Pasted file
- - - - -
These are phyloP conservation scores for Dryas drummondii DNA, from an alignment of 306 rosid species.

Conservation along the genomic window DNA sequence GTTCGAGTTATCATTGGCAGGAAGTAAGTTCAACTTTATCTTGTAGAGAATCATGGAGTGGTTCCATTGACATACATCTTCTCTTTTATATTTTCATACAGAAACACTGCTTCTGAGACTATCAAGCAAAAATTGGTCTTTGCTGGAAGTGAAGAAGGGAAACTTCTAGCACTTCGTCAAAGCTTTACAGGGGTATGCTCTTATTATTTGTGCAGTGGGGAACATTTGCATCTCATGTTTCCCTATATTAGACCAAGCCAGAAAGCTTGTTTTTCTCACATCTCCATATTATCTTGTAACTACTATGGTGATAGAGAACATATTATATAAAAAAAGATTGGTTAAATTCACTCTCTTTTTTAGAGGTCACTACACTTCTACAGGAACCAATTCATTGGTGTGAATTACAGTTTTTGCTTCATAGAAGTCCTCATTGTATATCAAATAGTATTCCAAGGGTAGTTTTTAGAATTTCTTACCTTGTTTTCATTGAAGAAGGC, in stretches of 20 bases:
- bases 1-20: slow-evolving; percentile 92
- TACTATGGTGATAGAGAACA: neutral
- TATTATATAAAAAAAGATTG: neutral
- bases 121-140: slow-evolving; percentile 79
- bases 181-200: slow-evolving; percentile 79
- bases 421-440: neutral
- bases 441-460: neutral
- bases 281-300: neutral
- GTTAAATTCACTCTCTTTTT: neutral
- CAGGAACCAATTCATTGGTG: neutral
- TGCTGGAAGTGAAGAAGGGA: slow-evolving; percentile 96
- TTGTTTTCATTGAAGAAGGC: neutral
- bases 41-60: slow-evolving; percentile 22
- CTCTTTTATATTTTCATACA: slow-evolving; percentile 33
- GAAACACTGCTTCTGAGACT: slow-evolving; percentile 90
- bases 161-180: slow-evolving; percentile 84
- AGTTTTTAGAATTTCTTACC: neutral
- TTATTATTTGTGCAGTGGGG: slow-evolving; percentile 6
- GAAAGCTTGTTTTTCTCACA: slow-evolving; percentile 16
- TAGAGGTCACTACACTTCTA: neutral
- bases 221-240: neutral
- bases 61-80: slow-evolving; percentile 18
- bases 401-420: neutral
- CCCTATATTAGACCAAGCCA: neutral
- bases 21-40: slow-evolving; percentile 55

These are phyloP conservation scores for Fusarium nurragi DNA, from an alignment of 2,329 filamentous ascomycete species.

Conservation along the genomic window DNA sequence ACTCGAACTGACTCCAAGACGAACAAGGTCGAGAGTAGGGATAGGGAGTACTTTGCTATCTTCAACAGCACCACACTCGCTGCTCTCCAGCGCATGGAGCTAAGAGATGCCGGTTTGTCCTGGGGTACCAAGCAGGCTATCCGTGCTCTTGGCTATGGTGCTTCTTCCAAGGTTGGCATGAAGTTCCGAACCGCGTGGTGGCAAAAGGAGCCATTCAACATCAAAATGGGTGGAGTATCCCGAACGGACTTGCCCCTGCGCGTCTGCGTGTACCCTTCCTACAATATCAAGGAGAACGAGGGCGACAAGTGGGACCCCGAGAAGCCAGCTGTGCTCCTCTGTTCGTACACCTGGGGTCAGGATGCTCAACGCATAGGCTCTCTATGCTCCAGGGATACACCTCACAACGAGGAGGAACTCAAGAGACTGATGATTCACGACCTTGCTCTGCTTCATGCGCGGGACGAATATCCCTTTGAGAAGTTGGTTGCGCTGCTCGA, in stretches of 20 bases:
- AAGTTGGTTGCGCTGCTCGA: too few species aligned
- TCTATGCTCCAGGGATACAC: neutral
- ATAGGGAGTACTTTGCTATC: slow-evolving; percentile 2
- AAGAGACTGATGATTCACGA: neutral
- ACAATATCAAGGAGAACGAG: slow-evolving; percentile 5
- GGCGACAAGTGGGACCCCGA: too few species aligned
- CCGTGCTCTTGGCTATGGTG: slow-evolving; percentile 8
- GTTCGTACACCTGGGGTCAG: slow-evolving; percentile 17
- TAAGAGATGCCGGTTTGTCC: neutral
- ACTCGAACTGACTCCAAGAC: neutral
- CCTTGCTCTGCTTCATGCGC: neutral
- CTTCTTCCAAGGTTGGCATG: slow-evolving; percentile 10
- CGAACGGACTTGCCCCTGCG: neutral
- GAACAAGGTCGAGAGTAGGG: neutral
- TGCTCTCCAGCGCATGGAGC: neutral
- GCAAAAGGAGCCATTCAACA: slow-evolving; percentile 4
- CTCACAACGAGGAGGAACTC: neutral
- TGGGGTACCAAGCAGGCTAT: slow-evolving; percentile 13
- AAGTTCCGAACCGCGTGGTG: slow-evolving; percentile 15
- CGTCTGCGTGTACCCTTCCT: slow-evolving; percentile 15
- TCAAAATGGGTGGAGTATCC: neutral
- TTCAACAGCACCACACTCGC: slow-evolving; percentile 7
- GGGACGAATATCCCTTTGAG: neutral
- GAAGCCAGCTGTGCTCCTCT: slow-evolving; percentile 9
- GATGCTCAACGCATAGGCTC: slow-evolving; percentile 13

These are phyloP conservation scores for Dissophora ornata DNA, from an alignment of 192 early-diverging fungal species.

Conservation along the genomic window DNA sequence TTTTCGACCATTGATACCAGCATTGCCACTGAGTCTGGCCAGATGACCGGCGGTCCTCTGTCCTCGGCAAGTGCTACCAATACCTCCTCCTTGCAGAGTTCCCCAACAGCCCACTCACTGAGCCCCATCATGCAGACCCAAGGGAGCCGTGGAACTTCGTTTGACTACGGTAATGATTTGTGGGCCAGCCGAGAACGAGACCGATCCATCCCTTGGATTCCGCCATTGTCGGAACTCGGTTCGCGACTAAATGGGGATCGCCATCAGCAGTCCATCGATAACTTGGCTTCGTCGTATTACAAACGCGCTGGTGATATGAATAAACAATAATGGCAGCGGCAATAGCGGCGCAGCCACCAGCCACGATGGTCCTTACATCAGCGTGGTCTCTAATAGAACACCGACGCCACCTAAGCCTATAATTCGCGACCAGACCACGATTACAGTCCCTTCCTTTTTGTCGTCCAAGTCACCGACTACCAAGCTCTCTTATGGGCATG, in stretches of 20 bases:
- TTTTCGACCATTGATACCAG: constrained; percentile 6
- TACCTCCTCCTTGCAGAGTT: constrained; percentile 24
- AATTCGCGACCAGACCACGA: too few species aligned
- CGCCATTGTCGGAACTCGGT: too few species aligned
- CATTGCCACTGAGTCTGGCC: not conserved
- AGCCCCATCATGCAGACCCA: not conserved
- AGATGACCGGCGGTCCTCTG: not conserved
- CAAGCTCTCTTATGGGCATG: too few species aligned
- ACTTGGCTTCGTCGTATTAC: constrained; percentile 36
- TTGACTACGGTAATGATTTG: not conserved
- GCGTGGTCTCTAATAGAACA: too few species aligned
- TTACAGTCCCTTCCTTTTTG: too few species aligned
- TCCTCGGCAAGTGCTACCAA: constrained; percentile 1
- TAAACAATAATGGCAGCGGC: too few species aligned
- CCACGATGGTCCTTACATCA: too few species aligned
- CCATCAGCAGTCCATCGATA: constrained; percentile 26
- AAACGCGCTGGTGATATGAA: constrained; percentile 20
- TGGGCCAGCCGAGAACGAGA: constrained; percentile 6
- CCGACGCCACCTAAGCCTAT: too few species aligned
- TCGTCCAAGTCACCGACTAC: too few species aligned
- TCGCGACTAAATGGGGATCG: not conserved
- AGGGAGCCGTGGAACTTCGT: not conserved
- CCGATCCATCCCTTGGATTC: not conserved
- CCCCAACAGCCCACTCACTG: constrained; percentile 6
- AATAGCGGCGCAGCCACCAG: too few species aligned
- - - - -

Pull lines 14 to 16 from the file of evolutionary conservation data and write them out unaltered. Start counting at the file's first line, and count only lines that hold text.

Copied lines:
- TTGTTTTCATTGAAGAAGGC: neutral
- bases 41-60: slow-evolving; percentile 22
- CTCTTTTATATTTTCATACA: slow-evolving; percentile 33